Diversity is a key feature of Houston, and you’ll see it in all the city’s main attractions. The religious centers, museums and skyscrapers each offer a unique story that adds to its distinct fabric. So whether you’re here to explore for days or are just passing through, here’s our list of what to see and do.
Harris County 1910 Courthouse
A six-story structure in the neoclassical style, this courthouse is in the oldest section of downtown Houston.
Founded in 1906, this church is perfectly located in the city’s museum district and “embodies its diversity, inspires faith and leads change for the common good of all peoples and communities,” according to their site.
What used to be a 1950s mansion is now a museum that features antiques from the 17th to the 19th century. Located in the beautiful River Oaks area of the city, the Rienzi Mansion is perfect for home decor enthusiasts.
Red and gold dominate the stunning Teo Chew Temple. Vietnamese culture is a cornerstone of Houston, so visiting this Buddhist temple is a must in order to get a comprehensive understanding of the city.
Seemingly hidden from the rest of the world, the Kickerillo-Mischer Preserve is a slice of country in the vast city of Houston. You can explore the trails, go fish or kayak, which makes the area a perfect destination for the summer.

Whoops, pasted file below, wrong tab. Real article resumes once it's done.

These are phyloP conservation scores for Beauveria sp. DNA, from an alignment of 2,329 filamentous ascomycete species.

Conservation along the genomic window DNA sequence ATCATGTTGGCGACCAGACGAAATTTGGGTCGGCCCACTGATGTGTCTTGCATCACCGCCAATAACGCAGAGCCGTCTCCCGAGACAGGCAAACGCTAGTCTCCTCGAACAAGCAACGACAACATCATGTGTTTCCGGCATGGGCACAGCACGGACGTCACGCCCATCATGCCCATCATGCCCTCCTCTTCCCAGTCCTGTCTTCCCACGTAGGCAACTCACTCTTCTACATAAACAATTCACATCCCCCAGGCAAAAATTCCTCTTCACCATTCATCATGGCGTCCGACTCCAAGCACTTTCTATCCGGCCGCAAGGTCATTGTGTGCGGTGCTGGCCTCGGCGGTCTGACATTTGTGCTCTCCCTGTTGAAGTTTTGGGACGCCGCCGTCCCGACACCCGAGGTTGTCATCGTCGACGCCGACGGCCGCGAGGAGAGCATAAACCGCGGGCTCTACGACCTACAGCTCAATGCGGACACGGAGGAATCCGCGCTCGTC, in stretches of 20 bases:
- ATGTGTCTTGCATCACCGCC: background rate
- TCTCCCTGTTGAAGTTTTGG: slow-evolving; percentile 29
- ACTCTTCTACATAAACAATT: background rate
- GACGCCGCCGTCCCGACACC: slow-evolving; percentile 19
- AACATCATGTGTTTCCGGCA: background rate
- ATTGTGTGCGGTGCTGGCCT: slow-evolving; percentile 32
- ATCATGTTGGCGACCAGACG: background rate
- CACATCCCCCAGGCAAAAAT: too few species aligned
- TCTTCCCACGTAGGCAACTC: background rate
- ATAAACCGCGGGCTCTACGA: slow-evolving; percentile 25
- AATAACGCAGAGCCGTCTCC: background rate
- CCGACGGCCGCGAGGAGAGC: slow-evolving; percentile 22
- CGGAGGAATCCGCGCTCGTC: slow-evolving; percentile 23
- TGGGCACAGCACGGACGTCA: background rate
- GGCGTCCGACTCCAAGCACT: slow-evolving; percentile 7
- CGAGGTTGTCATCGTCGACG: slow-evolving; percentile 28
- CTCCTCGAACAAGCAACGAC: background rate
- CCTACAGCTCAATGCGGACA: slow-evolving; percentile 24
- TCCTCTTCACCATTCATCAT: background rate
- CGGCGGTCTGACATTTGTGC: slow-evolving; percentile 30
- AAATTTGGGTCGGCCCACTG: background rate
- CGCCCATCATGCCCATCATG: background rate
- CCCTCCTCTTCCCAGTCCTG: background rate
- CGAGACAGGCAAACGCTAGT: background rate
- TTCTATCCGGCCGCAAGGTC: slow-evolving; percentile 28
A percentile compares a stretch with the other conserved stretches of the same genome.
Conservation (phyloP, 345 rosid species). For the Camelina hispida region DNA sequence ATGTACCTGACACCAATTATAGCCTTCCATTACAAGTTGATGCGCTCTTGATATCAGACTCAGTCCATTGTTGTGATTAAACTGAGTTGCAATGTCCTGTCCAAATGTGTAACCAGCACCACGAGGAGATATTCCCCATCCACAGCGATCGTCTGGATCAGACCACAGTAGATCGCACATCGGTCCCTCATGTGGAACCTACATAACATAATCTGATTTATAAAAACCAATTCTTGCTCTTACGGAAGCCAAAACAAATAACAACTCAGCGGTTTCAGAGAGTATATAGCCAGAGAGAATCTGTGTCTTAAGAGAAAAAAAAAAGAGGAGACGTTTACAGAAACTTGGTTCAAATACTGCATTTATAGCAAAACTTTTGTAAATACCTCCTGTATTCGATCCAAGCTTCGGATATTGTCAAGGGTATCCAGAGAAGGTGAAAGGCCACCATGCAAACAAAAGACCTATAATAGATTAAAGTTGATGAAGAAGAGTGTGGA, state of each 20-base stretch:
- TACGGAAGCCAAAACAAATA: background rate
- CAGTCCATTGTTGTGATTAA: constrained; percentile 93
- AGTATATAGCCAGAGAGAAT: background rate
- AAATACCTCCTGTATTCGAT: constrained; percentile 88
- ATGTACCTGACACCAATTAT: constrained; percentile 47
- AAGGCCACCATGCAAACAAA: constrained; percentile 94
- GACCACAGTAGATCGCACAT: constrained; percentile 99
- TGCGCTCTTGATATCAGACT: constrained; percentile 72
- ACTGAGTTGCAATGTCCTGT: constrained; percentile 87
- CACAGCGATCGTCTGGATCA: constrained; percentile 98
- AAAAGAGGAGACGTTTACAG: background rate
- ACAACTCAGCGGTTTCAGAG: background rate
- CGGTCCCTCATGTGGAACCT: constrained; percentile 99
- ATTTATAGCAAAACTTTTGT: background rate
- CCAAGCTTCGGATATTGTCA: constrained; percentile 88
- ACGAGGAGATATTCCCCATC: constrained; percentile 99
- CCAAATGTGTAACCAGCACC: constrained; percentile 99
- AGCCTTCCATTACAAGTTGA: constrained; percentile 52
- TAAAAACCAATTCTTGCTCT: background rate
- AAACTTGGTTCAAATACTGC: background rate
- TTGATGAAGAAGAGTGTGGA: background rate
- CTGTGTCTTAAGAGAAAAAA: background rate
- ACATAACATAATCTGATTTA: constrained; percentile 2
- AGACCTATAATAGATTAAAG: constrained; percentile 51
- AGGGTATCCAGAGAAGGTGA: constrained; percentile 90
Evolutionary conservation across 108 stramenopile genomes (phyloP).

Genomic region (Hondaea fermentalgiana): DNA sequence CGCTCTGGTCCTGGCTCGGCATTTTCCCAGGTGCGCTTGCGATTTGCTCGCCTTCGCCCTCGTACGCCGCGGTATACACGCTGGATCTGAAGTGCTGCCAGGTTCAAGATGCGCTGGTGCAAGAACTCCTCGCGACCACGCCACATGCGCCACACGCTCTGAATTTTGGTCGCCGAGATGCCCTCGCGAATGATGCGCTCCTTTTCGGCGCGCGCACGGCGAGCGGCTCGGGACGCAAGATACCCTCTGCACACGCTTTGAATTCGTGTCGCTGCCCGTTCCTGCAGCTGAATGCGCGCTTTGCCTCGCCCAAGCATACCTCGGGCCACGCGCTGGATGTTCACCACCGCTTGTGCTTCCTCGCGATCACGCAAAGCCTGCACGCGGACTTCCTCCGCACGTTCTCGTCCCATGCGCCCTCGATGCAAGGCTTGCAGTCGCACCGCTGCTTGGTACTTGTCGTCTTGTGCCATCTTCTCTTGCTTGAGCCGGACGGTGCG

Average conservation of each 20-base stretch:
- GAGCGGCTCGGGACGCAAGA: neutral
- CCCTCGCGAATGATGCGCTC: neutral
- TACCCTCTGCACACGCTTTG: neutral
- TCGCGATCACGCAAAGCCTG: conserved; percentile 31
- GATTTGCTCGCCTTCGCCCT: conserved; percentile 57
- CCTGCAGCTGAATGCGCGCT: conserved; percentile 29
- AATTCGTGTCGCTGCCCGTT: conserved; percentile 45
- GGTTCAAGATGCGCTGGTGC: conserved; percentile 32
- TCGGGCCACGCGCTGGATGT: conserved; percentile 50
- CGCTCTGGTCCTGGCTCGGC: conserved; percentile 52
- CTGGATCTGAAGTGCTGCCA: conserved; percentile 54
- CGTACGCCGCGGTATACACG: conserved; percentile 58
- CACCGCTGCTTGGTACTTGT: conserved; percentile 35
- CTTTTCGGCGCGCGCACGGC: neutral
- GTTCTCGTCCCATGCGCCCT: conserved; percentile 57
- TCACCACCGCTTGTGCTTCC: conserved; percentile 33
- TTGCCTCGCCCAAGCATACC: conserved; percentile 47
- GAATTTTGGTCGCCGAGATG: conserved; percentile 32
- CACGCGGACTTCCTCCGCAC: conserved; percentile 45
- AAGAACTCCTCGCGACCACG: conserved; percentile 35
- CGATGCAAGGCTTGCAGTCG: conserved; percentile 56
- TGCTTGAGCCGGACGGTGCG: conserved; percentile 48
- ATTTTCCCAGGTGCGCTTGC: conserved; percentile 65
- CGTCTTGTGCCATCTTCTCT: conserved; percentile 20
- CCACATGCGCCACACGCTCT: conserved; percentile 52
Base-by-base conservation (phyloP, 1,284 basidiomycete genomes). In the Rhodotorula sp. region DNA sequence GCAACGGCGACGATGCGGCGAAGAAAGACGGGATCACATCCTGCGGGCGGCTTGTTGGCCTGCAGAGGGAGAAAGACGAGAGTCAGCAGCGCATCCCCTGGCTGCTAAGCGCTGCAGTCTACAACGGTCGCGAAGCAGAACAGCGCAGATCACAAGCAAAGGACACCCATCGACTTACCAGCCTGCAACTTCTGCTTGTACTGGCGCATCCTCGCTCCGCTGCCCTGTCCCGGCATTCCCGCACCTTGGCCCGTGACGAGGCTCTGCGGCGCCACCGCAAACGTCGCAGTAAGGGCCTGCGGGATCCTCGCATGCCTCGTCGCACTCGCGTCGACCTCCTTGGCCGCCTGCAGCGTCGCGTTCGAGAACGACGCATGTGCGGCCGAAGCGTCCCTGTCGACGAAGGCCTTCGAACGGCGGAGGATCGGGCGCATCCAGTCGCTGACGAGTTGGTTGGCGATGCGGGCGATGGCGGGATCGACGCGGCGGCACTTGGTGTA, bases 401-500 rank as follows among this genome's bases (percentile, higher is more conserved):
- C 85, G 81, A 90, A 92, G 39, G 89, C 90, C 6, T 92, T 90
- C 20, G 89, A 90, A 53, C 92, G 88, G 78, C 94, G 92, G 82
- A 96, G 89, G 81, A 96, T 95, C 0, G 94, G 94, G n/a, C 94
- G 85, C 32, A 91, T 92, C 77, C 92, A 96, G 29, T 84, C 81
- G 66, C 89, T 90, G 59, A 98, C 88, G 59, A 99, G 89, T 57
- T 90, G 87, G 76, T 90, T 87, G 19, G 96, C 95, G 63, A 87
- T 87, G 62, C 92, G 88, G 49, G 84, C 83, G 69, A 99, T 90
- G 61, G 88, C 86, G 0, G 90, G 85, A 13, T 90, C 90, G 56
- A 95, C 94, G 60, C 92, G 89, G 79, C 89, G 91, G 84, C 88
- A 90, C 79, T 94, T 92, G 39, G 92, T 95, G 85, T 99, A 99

If you want a comprehensive look at the history of Texas, Glenwood Cemetery is a good place to start. The namesake of Hobby Airport and the last president of the Republic of Texas are buried there. Nestled in River Oaks, this cemetery opened in 1871.
Here is where many engagements have taken place and countless pictures for Christmas cards and selfies have been taken. Marvel at the three-story wall of water after doing some shopping at the Galleria.
A staple whimsical Houston landmark, the Beer Can House became what it is today in the 1960s, thanks to John Milkovisch. When asked why he started putting flattened beer cans on his house and covering the lawn in cement, Milkovisch responded, “I got sick of mowing the grass.”
After a day of rambling down 19th Street, seeing a show at the Heights Theater is the perfect way to end the day. Featuring local musicians and famous stars, this theater provides an intimate space for every audience.
This church received a lot of attention after the passing of former first lady Barbara Bush. St. Martin’s was her home church and where her touching funeral was held. The largest Episcopal church in the United States, St. Martin’s covers 7 acres (3ha) and has spires that are 188 feet (57m) high.
Incredible shopping awaits you on 19th Street in the charming Heights neighborhood, which was developed in 1890. Shops include Emerson Rose, AG Antiques, Casa Ramirez and Manready Mercantile, to name but a few.